85: Pink Hibiscus

85: Pink Hibiscus

From Chicken Soup for the Soul: Here Comes the Bride

Pink Hibiscus

Grow old with me! The best is yet to be.

~Robert Browning

My fortieth birthday fell on a sunny April spring day. The rose and lilac scents began to drive away the memories of the snowy winter. I looked forward with hope, but one dream began to slowly fade. I was single and felt my prime fading away. Dreams of husband and children filling the quietness of my home became more and more out of grasp. Sadness crept over me; loneliness surrounded me. Over the next year, a pain began to take over my body, then fatigue and a feeling something wasn’t right. I visited several doctors. Eventually, one had the answer.

“We found a tumor. It is most likely cancer,” the doctor said.

“Is it life-threatening?” I asked as tears welled in my eyes.

“It is quite possible. We won’t know until the surgery,” he replied.

I placed my dreams on hold, not knowing if there would be another birthday, let alone a husband in my future. After surgery to remove the tumor, I was declared cancer-free. Life moved on with a new normal.

Flowers gave me hope during that time — the hibiscus being my favorite. It brought me visions of beaches, warm sand, and happiness. Four years later, a picture I had of a pink hibiscus flower caught a man’s eyes. We met, spent time together, and fell in love.

“I knew if you loved the hibiscus that you would understand me,” he said. He was from Jamaica.

He told me he wanted to be with me forever. At forty-five, my dreams were finally coming true. We talked about our future. I was so happy. One day, the doctors thought they had found another tumor in my body. I had more tests, and I was fine. As I was coming out of the doctor’s office, there was a message from my dad on my phone.

“Remember the lump on my neck?” my dad asked. “The test came back. It is cancer: Hodgkin’s lymphoma,” he said through his tears. I began to shake. I cried, knowing what he would have to go through — the pain, the needles. His treatment would be chemotherapy. He began to fight the fight. My new boyfriend was by our side. He was the first person I called, and he held me when I cried.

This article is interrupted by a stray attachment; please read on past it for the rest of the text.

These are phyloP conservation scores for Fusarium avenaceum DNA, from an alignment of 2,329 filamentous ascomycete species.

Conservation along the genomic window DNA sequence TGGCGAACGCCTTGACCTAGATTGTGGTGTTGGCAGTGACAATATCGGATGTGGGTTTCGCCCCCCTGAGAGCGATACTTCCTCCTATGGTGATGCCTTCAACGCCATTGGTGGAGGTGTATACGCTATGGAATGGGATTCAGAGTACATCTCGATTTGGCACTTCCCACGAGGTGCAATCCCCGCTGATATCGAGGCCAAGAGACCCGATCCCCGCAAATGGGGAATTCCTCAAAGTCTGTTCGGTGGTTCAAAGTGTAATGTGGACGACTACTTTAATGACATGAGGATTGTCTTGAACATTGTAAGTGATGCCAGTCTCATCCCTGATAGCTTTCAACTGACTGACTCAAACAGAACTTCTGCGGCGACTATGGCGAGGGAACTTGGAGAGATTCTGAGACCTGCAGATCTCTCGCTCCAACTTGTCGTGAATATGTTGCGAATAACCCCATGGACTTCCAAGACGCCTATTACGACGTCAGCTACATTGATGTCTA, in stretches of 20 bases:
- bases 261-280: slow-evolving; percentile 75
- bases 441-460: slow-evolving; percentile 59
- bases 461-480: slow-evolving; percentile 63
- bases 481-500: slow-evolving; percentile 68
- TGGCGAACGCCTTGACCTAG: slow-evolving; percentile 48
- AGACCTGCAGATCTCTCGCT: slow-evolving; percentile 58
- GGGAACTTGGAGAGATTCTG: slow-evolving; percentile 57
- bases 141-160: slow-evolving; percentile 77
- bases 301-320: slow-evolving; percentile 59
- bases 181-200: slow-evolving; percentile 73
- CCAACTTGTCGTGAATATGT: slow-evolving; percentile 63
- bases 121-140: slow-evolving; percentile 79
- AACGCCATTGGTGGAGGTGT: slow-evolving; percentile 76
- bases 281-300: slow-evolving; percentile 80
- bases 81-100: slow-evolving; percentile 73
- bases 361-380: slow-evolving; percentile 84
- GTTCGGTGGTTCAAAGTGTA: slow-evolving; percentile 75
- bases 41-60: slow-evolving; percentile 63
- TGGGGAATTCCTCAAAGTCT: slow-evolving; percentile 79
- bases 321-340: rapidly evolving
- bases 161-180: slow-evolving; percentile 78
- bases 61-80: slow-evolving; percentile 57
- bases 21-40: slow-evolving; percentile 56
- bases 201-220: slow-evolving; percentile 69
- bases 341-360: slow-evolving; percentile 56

Four months later, my boyfriend told me he wanted me to meet his mom and grandma, whom he called Mamma. We booked the tickets for the Caribbean paradise and planned a few days on our own at the beach town of Negril. He had a doctor’s appointment a few days before our flight to follow up on some tests. He called me at work.

“I didn’t want to worry you. The tests confirmed what the doctor thought. It is prostate cancer,” he said. The wind was knocked out of me. The ugly word was invading my life again. The disease invaded the two most important men in my life at the same time. We went on the trip. We didn’t tell his family. We were in denial as we sat on the beach watching the clear blue waves lap against the shore. The breeze softly stroked my skin. I turned my face into the breeze, and a pink hibiscus flower caught my eye. It slowly waved back and forth, calming me.

On an April night two months later, he got down on his knee, looked at me with his beautiful brown eyes, and held up a vintage platinum ring. The hand-engraved band with the simple, elegant diamond turned my dream into reality.

“I love you, and I want to spend the rest of my life with you. Will you marry me?” he asked.

“Yes,” I replied, with tears in my eyes.

My dad finished his last treatment that month and went into remission. My fiancé had surgery four months later in July. The needles and pain were back in my life. I held him as he felt the pain. The prognosis was encouraging. The cancer was removed. The healing began, and the reality of another new normal entered my life.

The wedding planning began. Colors were blue and purple, his favorite and mine. Engagement photos were taken on the beach with a pink hibiscus flower tucked behind my ear. Six months later, in a garden full of trees with fall leaves blazing reds and yellows, my dad walked me down the aisle toward my new husband. His silver hair had grown back, and he was tan from the Indian summer sun. My husband-to-be smiled at us as we walked toward him. The three survivors embraced each other, surrounded by loved ones, and stepped into our dreams and joy of the future.

~Shelly Bleggi Linton

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